And here comes our class’ role in this event. While collecting oral histories, we can get past the cliché good-versus-bad story line and add depth to an event that was so well-reported by the media in the beginning, but failed to go further into the inner workings of each participant’s mind. Goodson put it beautifully when he wrote, “Only if we deal with stories as the starting point for collaboration,… will we come to understand their meaning to see them as social constructions which allow us to locate and interrogate the social world in which they are embedded.” Goodson summarized the basic goal of this class: if we work together, we can get to the bottom of this.

The oral history project that our class has embarked upon is upon is absolutely a once in a lifetime experience. While the challenge of “documenting U.Va.’s history” is already an incredibly attractive one to me, the fact that we get to work together as a class to fulfill the goals set out in the project is probably the most appealing aspect of it all. Something on this large of a scale should not be attempted alone, because the emotional demands of the job can be disheartening at times. Being constantly turned down by interviewees does affect a person emotionally, and after being rejected several times, it’s easy to want to give the project up altogether if one is working alone. Making this a group effort gets rid of any real anxieties of giving up the project, because you don’t want to let your team down, and every person’s role in the assignment is crucial to its full completion. At the end of her second synthesizing blog posts, my fellow classmate posed the questions, “What can you bring to the table? …I am also wondering what the ideal interview partner would be? As in, what characteristics would someone else in our class need to have in order to complement your particular skill set?” In answering her question, I came to the conclusion that the ideal interview partner would be someone outgoing, friendly, and not afraid to do what it takes to “get the gold” or get the information needed from the interviewee to consider the oral history a valuable one (versus one that does not truly state the subject’s feelings). With an opportunity like this, you can’t let a small mishap hinder your means of completing your goals. My best advice to myself is to be polite, but don’t be afraid to get rowdy if the situation presents itself.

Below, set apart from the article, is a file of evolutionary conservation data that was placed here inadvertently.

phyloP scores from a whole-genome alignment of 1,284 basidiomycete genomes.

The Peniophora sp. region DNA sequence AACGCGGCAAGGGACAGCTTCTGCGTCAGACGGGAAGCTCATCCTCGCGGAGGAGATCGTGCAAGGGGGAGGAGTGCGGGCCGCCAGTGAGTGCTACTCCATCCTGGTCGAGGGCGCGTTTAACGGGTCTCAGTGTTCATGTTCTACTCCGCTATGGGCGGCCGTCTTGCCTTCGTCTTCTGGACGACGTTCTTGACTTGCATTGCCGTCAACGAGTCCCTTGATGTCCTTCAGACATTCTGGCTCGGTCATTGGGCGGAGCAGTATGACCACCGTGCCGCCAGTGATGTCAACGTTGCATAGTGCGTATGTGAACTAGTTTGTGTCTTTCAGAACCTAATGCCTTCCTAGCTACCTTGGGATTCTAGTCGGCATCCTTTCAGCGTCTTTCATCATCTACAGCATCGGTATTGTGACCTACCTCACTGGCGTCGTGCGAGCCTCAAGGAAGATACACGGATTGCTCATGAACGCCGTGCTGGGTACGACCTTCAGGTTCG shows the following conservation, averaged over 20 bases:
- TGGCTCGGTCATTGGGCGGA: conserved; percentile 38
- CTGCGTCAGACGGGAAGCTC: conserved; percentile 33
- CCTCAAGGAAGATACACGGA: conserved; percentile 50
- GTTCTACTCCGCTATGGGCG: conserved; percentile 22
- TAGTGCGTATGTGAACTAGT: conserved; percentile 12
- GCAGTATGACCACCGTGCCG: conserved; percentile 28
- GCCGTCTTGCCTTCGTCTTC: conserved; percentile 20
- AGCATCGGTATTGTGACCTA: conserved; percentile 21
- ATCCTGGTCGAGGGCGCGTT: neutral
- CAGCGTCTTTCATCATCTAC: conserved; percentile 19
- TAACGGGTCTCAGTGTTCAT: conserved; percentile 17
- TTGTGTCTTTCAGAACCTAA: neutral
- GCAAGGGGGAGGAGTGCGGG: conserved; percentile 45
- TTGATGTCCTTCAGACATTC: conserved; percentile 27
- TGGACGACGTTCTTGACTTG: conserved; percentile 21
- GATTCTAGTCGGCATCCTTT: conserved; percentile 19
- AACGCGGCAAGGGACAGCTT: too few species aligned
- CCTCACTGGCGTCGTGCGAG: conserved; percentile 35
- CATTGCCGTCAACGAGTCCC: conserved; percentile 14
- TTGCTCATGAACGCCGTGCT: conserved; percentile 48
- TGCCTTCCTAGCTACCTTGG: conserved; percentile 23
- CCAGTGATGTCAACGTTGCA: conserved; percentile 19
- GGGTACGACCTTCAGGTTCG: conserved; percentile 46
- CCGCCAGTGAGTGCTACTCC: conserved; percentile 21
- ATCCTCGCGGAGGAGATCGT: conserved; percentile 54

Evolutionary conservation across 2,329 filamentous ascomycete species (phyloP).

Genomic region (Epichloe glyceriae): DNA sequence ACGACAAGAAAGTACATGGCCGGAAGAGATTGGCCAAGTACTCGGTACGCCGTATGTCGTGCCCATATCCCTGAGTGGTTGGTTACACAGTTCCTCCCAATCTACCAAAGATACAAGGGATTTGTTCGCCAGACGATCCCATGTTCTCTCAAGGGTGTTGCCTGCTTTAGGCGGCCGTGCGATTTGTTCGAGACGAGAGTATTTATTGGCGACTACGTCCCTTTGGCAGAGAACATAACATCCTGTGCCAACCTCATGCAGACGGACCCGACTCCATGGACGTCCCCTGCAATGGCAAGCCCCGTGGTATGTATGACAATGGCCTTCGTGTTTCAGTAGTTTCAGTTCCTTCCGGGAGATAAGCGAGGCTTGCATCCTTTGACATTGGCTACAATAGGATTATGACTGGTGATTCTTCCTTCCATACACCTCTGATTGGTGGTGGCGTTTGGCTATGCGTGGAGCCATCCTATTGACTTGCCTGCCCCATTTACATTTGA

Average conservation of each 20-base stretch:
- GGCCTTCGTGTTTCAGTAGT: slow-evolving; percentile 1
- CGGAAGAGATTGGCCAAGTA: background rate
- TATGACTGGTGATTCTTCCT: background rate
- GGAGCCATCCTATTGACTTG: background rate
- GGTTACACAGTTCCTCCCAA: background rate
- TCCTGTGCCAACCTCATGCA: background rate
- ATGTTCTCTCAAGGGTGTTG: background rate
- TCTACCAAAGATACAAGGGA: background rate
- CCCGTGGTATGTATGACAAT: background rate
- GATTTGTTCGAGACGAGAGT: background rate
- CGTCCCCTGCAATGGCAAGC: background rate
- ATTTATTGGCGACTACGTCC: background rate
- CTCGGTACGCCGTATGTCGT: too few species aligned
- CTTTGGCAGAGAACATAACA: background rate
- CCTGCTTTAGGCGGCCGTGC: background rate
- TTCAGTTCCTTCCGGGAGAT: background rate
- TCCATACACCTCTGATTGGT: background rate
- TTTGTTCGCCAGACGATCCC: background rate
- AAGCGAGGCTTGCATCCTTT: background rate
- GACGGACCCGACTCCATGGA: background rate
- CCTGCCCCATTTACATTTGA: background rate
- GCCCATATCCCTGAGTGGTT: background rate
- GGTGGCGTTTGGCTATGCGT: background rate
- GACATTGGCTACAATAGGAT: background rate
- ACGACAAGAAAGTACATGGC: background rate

“At the very least, students need to learn how to take responsibility for their own ideas, take intellectual risks, develop a sense of respect for others different from themselves, and learn how to think critically in order to function in a wider democratic culture,” wrote Henry Giroux in his essay “Neoliberalism, Corporate Culture, and the Promise of Higher Education.” This sentence struck me harder than probably anything else we have read for this course. It summarizes the goals of this course, the means by which we are to fulfill these goals, and what we as human beings should be able to take away from this experience. Four words stand out to me more than others: responsibility, risks, respect, and culture. These words have been repeated in class many a time, which is probably the reason why each word has a profound meaning to me now. Responsibility: we need to be responsible for not only our ideas, but our actions in this course; when collecting oral histories, it’s each student’s responsibility to do their part in making this goal a success. Risks: the infamous word from the first day of class in which we all expressed our varied concerns about how the content of this class could negatively affect our standing at the University; we can’t be afraid to take risks in order to make this project worthwhile. Respect: this definition is an easy one, but that doesn’t mean the meaning is any less important than the others; we have to respect everyone we work with, and ourselves, so as to create a collaborative and supportive environment necessary to complete this project. Culture: this one goes hand-in-hand with respect; we must respect people from backgrounds different from our own, and be aware of how our own cultures influence the outcomes of our interviews. Keeping these four key points as not difficult for our class though, because everyone who signed onto this project has been absolutely committed to the job; there was no stopping us in our goal of creating a more complete picture of the events for the good of our University’s future.